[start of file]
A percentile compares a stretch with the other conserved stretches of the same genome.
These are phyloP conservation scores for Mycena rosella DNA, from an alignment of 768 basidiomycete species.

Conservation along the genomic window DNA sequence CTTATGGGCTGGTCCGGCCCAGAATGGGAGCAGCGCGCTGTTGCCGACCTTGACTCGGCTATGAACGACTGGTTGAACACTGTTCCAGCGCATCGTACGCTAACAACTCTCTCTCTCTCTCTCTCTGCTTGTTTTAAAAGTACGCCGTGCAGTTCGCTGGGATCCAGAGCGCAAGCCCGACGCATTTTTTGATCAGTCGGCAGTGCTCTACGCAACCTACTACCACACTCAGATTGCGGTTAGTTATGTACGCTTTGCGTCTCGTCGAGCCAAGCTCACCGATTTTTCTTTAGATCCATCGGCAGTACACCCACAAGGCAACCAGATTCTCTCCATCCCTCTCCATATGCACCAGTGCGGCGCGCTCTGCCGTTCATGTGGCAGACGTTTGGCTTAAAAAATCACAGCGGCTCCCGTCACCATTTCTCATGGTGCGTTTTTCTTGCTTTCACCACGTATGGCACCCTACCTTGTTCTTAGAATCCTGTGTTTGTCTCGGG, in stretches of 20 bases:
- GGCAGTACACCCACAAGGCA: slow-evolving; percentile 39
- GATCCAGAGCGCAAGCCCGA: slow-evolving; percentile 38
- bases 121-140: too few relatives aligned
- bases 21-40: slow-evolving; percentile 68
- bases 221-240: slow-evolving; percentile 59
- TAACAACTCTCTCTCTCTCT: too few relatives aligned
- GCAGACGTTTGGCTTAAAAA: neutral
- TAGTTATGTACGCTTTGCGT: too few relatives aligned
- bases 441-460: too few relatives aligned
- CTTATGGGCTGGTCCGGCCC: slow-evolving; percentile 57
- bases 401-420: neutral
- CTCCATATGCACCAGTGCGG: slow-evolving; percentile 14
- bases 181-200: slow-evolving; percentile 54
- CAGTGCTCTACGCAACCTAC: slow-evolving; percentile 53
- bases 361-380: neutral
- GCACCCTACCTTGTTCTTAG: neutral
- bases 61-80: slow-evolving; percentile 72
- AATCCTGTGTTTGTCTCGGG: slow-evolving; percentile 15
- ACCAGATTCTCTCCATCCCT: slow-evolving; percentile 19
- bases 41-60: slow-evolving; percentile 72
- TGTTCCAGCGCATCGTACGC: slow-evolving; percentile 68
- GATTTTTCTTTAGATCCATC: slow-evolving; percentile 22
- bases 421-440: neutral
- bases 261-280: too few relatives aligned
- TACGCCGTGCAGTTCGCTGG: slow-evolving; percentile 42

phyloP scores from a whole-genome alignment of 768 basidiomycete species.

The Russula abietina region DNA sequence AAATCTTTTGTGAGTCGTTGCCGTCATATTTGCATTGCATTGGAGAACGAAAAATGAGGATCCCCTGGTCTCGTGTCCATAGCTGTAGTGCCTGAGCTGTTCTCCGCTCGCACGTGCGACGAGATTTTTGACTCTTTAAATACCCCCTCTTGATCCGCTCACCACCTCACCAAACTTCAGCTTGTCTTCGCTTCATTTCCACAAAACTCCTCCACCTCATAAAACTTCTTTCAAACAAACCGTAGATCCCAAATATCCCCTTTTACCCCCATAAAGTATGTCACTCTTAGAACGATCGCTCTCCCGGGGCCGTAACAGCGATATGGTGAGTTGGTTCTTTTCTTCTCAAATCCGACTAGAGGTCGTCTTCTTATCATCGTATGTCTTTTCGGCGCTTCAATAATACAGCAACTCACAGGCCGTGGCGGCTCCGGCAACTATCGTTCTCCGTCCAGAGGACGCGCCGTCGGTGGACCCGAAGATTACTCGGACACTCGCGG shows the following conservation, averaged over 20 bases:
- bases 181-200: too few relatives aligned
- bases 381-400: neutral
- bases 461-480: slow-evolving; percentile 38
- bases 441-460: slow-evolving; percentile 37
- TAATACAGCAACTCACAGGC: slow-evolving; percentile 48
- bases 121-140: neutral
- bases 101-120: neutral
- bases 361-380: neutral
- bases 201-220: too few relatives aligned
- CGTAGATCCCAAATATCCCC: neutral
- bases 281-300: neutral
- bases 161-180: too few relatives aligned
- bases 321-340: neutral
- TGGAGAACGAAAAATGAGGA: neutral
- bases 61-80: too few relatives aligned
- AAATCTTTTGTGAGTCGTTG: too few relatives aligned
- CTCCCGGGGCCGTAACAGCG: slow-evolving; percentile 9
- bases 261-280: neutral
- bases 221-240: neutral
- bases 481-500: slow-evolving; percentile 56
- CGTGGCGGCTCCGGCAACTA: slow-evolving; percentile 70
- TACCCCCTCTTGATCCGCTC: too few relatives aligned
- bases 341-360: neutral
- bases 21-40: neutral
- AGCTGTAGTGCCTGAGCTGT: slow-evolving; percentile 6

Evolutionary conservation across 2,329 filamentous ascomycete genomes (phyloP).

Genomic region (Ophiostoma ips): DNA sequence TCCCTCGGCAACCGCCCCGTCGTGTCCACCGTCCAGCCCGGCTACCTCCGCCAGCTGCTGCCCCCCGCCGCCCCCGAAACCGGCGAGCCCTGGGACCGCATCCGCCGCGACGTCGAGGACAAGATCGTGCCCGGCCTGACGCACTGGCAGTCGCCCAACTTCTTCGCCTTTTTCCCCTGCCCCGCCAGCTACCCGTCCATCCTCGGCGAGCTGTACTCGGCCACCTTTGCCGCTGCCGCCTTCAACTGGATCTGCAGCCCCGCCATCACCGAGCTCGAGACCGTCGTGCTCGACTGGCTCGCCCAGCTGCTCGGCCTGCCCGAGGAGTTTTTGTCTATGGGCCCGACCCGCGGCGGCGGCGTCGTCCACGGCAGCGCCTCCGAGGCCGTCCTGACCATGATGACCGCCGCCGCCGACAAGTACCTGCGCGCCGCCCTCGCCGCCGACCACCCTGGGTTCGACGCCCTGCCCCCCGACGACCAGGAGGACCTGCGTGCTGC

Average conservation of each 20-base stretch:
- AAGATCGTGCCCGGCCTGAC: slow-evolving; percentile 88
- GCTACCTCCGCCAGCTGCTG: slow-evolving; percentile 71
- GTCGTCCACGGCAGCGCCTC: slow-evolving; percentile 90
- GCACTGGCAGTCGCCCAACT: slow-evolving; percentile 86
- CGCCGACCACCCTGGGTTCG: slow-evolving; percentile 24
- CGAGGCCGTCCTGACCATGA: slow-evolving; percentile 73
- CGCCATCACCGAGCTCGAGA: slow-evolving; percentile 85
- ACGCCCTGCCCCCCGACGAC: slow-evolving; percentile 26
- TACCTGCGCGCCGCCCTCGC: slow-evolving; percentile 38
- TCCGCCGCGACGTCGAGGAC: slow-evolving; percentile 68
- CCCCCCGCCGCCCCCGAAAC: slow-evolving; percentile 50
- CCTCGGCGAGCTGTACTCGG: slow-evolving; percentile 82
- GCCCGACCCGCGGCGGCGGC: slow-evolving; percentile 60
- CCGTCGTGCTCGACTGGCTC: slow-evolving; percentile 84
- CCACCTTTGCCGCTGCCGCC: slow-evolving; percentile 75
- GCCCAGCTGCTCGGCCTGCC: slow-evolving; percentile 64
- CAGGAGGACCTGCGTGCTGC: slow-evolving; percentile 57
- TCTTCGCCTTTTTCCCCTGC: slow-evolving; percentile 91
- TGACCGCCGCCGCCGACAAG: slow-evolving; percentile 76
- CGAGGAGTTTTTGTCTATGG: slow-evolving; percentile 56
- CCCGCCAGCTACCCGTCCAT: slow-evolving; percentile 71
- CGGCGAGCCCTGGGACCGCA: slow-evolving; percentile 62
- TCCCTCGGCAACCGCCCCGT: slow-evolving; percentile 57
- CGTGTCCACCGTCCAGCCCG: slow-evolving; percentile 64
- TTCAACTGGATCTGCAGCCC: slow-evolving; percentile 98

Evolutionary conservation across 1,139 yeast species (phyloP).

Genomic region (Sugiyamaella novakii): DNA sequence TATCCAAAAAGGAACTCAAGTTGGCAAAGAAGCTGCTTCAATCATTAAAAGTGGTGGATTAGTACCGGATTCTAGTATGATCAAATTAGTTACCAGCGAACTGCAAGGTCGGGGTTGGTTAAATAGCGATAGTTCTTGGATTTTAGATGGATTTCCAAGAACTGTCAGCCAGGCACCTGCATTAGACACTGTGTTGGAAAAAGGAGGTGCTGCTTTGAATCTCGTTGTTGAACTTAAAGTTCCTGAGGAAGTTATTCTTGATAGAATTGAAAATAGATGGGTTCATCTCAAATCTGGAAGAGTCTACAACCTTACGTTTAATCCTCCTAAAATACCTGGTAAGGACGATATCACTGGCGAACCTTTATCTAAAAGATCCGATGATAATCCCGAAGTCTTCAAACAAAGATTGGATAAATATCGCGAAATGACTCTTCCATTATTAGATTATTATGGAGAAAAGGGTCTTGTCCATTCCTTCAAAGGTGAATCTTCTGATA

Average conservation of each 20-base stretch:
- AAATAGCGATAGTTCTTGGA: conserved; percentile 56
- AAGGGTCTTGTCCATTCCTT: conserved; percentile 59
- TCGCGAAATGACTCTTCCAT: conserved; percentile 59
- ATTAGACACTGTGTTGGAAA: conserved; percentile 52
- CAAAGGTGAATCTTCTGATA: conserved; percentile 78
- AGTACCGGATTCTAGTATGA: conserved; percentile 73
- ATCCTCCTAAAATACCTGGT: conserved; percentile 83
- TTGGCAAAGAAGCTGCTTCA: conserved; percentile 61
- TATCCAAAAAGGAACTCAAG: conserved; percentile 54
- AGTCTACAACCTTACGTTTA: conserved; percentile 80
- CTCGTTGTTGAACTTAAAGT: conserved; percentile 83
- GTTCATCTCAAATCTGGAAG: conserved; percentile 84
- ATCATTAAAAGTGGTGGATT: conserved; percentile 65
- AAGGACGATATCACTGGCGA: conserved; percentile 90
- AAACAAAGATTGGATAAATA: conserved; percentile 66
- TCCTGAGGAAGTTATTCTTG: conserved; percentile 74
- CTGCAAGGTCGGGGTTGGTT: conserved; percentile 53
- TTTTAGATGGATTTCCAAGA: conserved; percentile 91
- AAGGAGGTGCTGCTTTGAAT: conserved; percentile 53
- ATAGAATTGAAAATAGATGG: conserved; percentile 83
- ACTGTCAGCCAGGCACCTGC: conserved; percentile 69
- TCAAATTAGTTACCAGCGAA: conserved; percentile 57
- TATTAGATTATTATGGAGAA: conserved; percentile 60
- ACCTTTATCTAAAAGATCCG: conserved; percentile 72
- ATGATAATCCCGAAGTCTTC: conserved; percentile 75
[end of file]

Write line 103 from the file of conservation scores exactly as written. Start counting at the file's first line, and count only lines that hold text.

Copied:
- CTGCAAGGTCGGGGTTGGTT: conserved; percentile 53